The Insider: On the Bright Side

Nov 25, 2007  •  Post A Comment

The season in which even the prone-to-be-cranky Yours Truly seeks out and savors people and words and moments that touch and linger in the heart officially has begun. So, it’s out with the Scroogies and in with the Uppies as we suck up to Santa and try to start the next year off on the right foot.
Feel free to share entries from your own list (mgreppi@tvweek.com is always open).
The Insider’s list starts with Lee Thomas, an entertainment reporter at Fox-owned WJBK-TV in Detroit, who has written “Turning White: A Journey of Change,” available at Amazon.com and MomentumBooks.com. It’s about his life with vitiligo, a non-contagious, non-life-threatening disease that is thought to be an autoimmune disorder. It has, over the last 15 years, progressively turned his hands and patches of his face white.
As a 7-year-old hooked on community theater, “I always thought putting on makeup meant that you were going to be famous,” he says. “I wanted to wear makeup as a kid. Now I have to, and the definition of makeup has changed for me.” Makeup (a combination of Iman Cosmetics’ dry foundation stick for African Americans and Dermablend) allows him to do his job without becoming a distraction.
At the urging of his boss, VP and News Director Dana Hahn, Mr. Thomas first addressed his disease, which affects an estimated 2% of the U.S. population, on air in 2005. From thousands of responses came a support group that met for the first time in September.
He can and does tell stories about learning to cope with the reactions of people ranging from a frightened child to awkward friends to his own questions about whether he could continue to cover a very cosmetic beat in a very visual medium. But he makes clear he is at heart a positive person who has been given a unique opportunity to employ his skill as a storyteller and been rewarded with an “outpouring of love and support” in return.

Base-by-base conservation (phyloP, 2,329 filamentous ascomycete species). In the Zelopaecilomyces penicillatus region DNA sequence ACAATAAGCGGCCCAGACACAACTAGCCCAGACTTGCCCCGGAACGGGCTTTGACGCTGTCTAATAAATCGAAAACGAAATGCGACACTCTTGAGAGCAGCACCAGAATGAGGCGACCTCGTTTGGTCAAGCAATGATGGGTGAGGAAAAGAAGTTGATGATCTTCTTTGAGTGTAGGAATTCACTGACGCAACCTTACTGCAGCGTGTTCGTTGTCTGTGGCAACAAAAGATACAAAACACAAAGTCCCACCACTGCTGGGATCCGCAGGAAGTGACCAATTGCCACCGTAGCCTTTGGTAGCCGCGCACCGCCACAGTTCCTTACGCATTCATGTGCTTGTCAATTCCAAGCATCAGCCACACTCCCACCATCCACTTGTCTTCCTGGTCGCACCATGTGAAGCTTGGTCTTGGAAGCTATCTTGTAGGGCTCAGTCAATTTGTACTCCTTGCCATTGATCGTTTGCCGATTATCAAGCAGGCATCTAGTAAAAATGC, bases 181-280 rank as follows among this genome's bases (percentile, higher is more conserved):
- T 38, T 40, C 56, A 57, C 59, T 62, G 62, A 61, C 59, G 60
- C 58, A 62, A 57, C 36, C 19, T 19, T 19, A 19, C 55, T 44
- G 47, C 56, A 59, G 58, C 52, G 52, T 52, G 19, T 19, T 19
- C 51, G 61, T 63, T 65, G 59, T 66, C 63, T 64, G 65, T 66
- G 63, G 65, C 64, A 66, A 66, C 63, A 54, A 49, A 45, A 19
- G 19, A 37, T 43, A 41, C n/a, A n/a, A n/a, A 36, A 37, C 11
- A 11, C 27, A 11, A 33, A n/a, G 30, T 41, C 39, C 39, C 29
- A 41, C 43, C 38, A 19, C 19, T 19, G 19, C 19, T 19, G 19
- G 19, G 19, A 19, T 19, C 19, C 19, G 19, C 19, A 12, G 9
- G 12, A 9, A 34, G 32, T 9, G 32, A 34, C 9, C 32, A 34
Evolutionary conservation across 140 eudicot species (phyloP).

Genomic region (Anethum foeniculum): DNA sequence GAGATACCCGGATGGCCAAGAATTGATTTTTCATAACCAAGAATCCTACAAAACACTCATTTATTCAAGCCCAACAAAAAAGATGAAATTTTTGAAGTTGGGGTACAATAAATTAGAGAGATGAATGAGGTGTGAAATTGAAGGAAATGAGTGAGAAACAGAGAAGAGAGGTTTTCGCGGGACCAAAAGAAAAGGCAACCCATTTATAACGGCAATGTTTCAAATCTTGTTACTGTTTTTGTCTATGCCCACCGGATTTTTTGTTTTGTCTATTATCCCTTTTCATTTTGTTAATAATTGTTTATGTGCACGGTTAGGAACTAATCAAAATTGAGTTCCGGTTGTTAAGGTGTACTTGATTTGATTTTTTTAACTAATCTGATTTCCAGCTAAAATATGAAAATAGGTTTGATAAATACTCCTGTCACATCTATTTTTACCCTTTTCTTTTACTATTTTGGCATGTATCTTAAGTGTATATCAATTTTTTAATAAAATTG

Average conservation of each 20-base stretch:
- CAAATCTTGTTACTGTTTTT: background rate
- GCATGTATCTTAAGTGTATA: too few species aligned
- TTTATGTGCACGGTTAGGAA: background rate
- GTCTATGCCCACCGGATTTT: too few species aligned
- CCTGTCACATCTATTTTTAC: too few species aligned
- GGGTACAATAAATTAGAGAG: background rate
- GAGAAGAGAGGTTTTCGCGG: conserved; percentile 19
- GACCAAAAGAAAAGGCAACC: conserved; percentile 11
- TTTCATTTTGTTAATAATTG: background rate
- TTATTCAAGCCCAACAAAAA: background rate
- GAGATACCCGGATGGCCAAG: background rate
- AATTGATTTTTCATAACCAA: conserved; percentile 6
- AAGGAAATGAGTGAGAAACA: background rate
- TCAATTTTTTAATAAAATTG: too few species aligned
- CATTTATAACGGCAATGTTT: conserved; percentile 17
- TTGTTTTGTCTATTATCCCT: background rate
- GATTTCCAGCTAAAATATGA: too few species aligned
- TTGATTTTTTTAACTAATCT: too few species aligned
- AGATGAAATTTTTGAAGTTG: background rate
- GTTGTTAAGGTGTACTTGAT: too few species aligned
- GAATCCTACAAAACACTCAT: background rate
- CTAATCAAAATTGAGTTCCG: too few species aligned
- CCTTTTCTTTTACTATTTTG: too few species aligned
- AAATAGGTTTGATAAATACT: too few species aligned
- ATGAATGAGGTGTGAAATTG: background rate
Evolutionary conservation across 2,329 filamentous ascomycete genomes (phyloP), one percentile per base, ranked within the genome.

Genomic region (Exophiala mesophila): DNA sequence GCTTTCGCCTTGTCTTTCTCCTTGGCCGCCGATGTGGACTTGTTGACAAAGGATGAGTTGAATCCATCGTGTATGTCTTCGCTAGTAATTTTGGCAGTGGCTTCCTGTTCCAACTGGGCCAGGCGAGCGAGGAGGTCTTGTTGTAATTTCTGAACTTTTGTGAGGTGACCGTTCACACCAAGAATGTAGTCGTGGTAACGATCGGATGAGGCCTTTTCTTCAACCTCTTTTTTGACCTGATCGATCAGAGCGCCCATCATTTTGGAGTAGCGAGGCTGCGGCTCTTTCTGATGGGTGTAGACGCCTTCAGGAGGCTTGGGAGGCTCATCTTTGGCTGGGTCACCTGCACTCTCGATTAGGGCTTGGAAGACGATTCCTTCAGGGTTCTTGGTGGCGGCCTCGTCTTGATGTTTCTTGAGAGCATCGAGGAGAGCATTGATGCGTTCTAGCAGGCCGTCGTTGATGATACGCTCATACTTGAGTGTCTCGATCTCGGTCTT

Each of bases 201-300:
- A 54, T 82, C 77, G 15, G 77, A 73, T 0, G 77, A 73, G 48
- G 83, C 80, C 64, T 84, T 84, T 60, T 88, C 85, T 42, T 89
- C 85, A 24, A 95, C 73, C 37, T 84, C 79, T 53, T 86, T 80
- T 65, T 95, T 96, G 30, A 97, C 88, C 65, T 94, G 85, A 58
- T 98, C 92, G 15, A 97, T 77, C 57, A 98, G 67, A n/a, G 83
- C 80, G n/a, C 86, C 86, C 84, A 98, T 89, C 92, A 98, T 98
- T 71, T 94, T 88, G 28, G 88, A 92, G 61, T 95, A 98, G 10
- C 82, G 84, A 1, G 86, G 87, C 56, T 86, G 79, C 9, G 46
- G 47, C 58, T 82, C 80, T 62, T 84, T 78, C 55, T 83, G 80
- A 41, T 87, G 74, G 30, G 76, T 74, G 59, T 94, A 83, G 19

“Yeah, I’m dealing with this very visual disease. I haven’t lost my job. My girlfriend still loves me. I am happy as I can be. But when I go into public sometimes I get some responses that make me pause. Not for very long. Not as long as it used to,” he says.
Also on the list: “Days of Our Lives” heartthrob James Scott, who beat malaria he contracted during a trip to Madagascar on a break from the NBC daytime drama. Mr. Scott last week taped a public service announcement for iWILLafrica.org, an interactive Web site for American children who want to topple malaria as the leading cause of death for African children younger than 5.
“In Africa, the lives of children are often measured in just days,” Mr. Scott says in the PSA. “In America, we rid ourselves of malaria many years ago, partly because of public awareness campaigns like this one about the need for using bed nets.”
If the subject sounds familiar, you might well have been among the millions who watched last spring’s “’American Idol’ Gives Back” special, which turned a spotlight on the cause.
The Insider’s younger goddaughter Phoebe and her friend Claudia watched the “Idol” special. For their bat mitzvah in September 2008, they are enlisting 900 people to buy mosquito bed nets at $10 per. That will take much longer than it took to get Mr. Scott’s PSA posted on YouTube.


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